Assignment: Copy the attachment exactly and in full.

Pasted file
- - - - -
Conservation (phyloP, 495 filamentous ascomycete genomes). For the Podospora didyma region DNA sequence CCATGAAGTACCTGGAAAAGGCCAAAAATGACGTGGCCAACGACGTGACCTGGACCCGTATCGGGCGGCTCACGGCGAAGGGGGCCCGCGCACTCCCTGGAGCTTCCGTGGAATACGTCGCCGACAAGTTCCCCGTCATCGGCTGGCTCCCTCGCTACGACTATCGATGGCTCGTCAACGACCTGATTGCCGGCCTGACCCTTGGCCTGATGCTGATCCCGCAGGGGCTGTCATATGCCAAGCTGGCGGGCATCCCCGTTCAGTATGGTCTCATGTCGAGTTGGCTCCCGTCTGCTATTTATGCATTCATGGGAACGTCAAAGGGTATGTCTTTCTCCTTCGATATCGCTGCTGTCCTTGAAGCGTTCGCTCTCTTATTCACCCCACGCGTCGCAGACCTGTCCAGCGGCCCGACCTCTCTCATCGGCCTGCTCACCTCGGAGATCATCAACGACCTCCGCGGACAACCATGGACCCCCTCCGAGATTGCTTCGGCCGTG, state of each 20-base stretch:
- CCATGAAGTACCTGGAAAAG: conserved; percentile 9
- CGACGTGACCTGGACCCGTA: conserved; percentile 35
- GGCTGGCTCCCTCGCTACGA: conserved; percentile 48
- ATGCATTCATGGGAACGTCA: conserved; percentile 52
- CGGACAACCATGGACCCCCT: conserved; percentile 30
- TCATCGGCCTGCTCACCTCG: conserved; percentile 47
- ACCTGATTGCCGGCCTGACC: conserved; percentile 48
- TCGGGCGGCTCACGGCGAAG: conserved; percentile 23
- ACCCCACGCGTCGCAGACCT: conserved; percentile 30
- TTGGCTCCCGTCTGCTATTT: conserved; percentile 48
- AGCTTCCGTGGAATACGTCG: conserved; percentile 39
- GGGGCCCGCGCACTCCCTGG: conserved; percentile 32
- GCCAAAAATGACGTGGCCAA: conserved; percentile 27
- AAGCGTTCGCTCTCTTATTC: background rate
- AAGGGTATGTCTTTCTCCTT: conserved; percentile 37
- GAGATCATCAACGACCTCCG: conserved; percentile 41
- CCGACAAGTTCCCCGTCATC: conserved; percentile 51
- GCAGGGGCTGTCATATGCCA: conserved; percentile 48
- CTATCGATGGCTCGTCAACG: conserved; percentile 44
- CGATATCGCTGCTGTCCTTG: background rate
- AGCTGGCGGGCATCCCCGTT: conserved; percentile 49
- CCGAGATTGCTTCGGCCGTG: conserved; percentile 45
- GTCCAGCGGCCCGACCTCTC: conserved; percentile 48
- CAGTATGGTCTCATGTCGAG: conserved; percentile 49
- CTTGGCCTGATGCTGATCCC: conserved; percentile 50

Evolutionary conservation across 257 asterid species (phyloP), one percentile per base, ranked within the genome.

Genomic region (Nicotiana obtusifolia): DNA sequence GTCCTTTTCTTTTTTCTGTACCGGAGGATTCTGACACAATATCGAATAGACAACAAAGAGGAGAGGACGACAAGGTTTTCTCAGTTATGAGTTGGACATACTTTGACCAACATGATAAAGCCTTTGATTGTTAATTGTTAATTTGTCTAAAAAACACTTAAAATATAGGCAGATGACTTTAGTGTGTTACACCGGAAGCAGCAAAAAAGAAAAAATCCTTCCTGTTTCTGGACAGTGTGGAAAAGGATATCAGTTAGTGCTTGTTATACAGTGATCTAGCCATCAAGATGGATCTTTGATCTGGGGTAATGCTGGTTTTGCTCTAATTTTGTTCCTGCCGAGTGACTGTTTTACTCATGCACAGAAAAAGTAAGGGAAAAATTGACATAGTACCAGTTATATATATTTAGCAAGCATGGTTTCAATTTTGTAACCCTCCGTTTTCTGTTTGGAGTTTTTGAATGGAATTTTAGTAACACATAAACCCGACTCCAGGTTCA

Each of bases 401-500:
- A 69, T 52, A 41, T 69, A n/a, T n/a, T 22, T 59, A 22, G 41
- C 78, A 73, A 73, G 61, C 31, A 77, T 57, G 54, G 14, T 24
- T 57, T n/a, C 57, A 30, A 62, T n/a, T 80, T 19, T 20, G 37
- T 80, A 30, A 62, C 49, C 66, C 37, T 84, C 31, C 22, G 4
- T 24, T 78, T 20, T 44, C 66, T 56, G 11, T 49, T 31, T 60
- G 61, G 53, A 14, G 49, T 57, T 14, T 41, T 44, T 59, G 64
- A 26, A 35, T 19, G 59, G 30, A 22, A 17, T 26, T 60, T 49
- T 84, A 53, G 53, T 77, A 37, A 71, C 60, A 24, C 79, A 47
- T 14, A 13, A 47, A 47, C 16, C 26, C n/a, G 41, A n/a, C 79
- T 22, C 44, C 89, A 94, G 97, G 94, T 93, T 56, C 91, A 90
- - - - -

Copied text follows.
Conservation (phyloP, 495 filamentous ascomycete genomes). For the Podospora didyma region DNA sequence CCATGAAGTACCTGGAAAAGGCCAAAAATGACGTGGCCAACGACGTGACCTGGACCCGTATCGGGCGGCTCACGGCGAAGGGGGCCCGCGCACTCCCTGGAGCTTCCGTGGAATACGTCGCCGACAAGTTCCCCGTCATCGGCTGGCTCCCTCGCTACGACTATCGATGGCTCGTCAACGACCTGATTGCCGGCCTGACCCTTGGCCTGATGCTGATCCCGCAGGGGCTGTCATATGCCAAGCTGGCGGGCATCCCCGTTCAGTATGGTCTCATGTCGAGTTGGCTCCCGTCTGCTATTTATGCATTCATGGGAACGTCAAAGGGTATGTCTTTCTCCTTCGATATCGCTGCTGTCCTTGAAGCGTTCGCTCTCTTATTCACCCCACGCGTCGCAGACCTGTCCAGCGGCCCGACCTCTCTCATCGGCCTGCTCACCTCGGAGATCATCAACGACCTCCGCGGACAACCATGGACCCCCTCCGAGATTGCTTCGGCCGTG, state of each 20-base stretch:
- CCATGAAGTACCTGGAAAAG: conserved; percentile 9
- CGACGTGACCTGGACCCGTA: conserved; percentile 35
- GGCTGGCTCCCTCGCTACGA: conserved; percentile 48
- ATGCATTCATGGGAACGTCA: conserved; percentile 52
- CGGACAACCATGGACCCCCT: conserved; percentile 30
- TCATCGGCCTGCTCACCTCG: conserved; percentile 47
- ACCTGATTGCCGGCCTGACC: conserved; percentile 48
- TCGGGCGGCTCACGGCGAAG: conserved; percentile 23
- ACCCCACGCGTCGCAGACCT: conserved; percentile 30
- TTGGCTCCCGTCTGCTATTT: conserved; percentile 48
- AGCTTCCGTGGAATACGTCG: conserved; percentile 39
- GGGGCCCGCGCACTCCCTGG: conserved; percentile 32
- GCCAAAAATGACGTGGCCAA: conserved; percentile 27
- AAGCGTTCGCTCTCTTATTC: background rate
- AAGGGTATGTCTTTCTCCTT: conserved; percentile 37
- GAGATCATCAACGACCTCCG: conserved; percentile 41
- CCGACAAGTTCCCCGTCATC: conserved; percentile 51
- GCAGGGGCTGTCATATGCCA: conserved; percentile 48
- CTATCGATGGCTCGTCAACG: conserved; percentile 44
- CGATATCGCTGCTGTCCTTG: background rate
- AGCTGGCGGGCATCCCCGTT: conserved; percentile 49
- CCGAGATTGCTTCGGCCGTG: conserved; percentile 45
- GTCCAGCGGCCCGACCTCTC: conserved; percentile 48
- CAGTATGGTCTCATGTCGAG: conserved; percentile 49
- CTTGGCCTGATGCTGATCCC: conserved; percentile 50

Evolutionary conservation across 257 asterid species (phyloP), one percentile per base, ranked within the genome.

Genomic region (Nicotiana obtusifolia): DNA sequence GTCCTTTTCTTTTTTCTGTACCGGAGGATTCTGACACAATATCGAATAGACAACAAAGAGGAGAGGACGACAAGGTTTTCTCAGTTATGAGTTGGACATACTTTGACCAACATGATAAAGCCTTTGATTGTTAATTGTTAATTTGTCTAAAAAACACTTAAAATATAGGCAGATGACTTTAGTGTGTTACACCGGAAGCAGCAAAAAAGAAAAAATCCTTCCTGTTTCTGGACAGTGTGGAAAAGGATATCAGTTAGTGCTTGTTATACAGTGATCTAGCCATCAAGATGGATCTTTGATCTGGGGTAATGCTGGTTTTGCTCTAATTTTGTTCCTGCCGAGTGACTGTTTTACTCATGCACAGAAAAAGTAAGGGAAAAATTGACATAGTACCAGTTATATATATTTAGCAAGCATGGTTTCAATTTTGTAACCCTCCGTTTTCTGTTTGGAGTTTTTGAATGGAATTTTAGTAACACATAAACCCGACTCCAGGTTCA

Each of bases 401-500:
- A 69, T 52, A 41, T 69, A n/a, T n/a, T 22, T 59, A 22, G 41
- C 78, A 73, A 73, G 61, C 31, A 77, T 57, G 54, G 14, T 24
- T 57, T n/a, C 57, A 30, A 62, T n/a, T 80, T 19, T 20, G 37
- T 80, A 30, A 62, C 49, C 66, C 37, T 84, C 31, C 22, G 4
- T 24, T 78, T 20, T 44, C 66, T 56, G 11, T 49, T 31, T 60
- G 61, G 53, A 14, G 49, T 57, T 14, T 41, T 44, T 59, G 64
- A 26, A 35, T 19, G 59, G 30, A 22, A 17, T 26, T 60, T 49
- T 84, A 53, G 53, T 77, A 37, A 71, C 60, A 24, C 79, A 47
- T 14, A 13, A 47, A 47, C 16, C 26, C n/a, G 41, A n/a, C 79
- T 22, C 44, C 89, A 94, G 97, G 94, T 93, T 56, C 91, A 90